The other day while I was sitting in the Doctor’s waiting room I heard another patient start to mumble to herself in one of the two languages I have had to study since moving to Central Asia. I quickly struck up a conversation with her about where she was from, her family, what our health problems were that had brought us to the Doctors and so on. All too shortly she and her son-in-law were called in for their appointment and our conversation and subsequently my language practice ended abruptly.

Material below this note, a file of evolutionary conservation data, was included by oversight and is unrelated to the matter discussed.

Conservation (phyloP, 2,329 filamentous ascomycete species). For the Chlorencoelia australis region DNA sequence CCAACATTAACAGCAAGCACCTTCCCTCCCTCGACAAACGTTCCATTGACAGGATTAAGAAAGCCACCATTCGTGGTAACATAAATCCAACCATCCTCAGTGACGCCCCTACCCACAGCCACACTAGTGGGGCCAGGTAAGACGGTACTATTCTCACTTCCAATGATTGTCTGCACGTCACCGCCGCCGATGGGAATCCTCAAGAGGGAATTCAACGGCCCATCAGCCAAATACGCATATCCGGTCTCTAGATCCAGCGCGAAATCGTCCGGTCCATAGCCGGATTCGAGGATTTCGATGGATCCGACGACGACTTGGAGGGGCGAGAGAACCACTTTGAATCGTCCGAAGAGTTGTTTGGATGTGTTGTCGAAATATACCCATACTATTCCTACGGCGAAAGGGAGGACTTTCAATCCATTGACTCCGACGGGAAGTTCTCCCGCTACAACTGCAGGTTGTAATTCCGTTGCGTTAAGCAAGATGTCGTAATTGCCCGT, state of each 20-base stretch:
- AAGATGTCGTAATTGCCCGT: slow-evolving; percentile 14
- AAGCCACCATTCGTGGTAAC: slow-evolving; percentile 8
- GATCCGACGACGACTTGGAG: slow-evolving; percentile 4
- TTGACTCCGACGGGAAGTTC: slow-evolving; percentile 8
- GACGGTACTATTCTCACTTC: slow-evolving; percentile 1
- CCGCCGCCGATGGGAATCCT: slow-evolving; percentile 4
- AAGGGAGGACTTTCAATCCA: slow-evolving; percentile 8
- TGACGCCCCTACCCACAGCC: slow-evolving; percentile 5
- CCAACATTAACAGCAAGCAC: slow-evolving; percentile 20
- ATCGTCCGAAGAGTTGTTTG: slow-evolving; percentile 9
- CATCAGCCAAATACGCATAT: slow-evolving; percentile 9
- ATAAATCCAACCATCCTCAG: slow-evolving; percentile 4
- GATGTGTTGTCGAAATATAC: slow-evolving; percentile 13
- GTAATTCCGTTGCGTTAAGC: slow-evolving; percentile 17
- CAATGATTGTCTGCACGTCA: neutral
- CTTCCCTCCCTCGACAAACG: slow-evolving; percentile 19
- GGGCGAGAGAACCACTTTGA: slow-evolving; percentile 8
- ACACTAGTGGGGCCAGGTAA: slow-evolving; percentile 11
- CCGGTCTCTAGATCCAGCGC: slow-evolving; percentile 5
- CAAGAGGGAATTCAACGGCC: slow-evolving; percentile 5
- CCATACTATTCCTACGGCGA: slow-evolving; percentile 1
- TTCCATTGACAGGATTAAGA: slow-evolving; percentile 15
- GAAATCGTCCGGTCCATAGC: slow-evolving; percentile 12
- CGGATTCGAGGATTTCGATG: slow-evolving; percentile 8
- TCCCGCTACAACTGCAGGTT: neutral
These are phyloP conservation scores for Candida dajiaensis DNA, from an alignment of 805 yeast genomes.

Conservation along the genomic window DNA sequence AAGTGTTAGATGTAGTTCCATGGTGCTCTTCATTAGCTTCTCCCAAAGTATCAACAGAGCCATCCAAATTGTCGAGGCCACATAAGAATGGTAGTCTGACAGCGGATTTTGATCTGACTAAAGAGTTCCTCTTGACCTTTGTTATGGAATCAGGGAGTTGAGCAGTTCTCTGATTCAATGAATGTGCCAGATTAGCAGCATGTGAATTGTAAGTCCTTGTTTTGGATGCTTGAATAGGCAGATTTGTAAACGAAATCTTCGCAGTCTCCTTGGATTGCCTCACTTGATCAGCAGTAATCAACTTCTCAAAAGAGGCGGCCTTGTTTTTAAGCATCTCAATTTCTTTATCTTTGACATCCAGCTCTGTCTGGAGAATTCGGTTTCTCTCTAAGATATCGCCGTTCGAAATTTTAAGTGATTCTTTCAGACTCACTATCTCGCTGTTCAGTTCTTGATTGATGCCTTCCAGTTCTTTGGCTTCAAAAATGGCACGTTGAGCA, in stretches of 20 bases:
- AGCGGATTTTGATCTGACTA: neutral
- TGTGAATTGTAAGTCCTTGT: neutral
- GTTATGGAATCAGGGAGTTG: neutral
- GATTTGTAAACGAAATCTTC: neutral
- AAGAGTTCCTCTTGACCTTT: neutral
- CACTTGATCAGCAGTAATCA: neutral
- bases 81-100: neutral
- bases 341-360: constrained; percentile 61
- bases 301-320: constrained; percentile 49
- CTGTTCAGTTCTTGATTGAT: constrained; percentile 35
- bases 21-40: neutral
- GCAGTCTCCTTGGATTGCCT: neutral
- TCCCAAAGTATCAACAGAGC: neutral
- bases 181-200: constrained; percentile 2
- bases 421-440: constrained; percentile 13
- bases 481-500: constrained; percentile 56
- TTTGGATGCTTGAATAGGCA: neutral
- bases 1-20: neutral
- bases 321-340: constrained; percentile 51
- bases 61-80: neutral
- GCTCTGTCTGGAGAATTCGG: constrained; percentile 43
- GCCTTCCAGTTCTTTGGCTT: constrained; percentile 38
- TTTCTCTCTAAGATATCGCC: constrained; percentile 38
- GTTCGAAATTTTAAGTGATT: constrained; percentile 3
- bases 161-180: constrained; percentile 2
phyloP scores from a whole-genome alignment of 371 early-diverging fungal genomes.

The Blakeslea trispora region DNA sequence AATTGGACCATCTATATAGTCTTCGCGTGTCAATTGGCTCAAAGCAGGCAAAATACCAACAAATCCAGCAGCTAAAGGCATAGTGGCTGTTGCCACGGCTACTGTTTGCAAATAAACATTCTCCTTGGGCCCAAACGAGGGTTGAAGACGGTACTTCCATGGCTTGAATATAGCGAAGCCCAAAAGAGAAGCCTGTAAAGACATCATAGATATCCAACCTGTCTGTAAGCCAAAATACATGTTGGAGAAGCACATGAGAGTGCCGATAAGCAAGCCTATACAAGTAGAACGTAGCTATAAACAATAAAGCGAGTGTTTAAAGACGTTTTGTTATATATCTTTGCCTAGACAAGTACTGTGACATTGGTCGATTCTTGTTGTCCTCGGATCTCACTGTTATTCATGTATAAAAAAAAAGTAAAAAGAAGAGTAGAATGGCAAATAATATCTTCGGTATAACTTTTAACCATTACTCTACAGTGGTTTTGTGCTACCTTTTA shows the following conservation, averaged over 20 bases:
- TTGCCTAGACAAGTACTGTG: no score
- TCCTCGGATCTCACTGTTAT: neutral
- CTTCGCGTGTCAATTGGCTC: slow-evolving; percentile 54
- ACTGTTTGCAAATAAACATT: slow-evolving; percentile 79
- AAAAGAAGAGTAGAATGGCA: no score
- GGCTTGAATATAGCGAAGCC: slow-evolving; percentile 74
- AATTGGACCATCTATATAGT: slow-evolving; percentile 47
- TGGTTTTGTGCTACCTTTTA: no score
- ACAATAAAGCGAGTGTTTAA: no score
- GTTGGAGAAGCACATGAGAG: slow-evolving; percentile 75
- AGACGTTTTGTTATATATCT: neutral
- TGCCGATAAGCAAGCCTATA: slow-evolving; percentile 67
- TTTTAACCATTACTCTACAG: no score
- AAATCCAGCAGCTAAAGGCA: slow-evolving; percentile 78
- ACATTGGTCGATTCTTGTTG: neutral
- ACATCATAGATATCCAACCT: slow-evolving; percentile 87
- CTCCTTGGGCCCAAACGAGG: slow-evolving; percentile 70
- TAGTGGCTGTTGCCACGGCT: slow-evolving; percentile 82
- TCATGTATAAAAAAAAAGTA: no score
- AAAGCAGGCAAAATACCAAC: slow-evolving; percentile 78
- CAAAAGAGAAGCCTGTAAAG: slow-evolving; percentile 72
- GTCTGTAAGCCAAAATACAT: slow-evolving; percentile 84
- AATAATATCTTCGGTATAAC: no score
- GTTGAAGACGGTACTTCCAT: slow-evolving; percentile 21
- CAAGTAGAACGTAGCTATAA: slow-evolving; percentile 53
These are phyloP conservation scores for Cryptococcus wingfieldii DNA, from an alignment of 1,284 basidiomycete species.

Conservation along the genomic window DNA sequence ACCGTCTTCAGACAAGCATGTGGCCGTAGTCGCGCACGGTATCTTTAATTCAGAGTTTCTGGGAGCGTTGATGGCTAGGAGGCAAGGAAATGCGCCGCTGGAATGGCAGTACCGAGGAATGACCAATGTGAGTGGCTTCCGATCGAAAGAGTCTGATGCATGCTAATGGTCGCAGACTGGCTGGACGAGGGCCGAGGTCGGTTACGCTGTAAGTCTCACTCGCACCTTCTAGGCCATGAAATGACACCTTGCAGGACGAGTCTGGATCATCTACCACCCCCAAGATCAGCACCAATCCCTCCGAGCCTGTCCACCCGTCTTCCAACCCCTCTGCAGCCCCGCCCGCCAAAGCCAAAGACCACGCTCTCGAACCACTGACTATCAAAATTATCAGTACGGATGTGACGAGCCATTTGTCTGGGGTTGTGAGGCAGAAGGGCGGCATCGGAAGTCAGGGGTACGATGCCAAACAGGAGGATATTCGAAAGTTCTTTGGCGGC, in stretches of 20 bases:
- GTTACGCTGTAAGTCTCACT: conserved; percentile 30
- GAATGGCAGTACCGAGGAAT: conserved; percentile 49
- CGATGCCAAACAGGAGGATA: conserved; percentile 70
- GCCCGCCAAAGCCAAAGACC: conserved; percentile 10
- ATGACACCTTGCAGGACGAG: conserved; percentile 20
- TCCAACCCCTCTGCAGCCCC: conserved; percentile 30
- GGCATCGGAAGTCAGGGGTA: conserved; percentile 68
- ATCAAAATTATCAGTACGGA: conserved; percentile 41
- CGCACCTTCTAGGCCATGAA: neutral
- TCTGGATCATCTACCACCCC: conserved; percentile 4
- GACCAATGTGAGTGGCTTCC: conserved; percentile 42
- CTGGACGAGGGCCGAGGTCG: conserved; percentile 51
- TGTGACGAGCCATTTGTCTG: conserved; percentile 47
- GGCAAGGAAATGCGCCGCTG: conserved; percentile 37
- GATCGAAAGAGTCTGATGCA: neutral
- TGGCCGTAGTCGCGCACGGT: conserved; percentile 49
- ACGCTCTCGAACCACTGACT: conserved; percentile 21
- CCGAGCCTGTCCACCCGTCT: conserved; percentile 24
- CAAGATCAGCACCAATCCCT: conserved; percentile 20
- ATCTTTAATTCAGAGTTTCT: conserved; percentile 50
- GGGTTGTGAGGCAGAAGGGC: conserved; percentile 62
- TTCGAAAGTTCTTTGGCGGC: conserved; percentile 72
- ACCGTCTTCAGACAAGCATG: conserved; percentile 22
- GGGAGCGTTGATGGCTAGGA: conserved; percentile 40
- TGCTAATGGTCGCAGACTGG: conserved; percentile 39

Two minuets later the doctor himself stepped out of the office and came to seek me out in the waiting room, “Karen, do you think you could come in and give us a bit of a hand?” “I’ll try” I offered boldly, but even as I offered I knew the job would be way above my head. I only studied this language for eight months and that was three years ago. During that time I focused on learning how to give taxi drivers directions to my home, how to barter and buy things from the market, how to call a repair man to come and fix my hot water tank (again), and how to discuss the weather and daily activities with my neighbours. Medical Terms 101 was not part of my eight month curriculum. The next ten minutes involved me trying with my limited vocabulary to translate the doctor's probing questions, and keep up with her speedy delivery of complaints and complications. I don’t know if the doctor got half the information he needed, but considering my services were free, I can guarantee they got their moneys worth from this interpreter.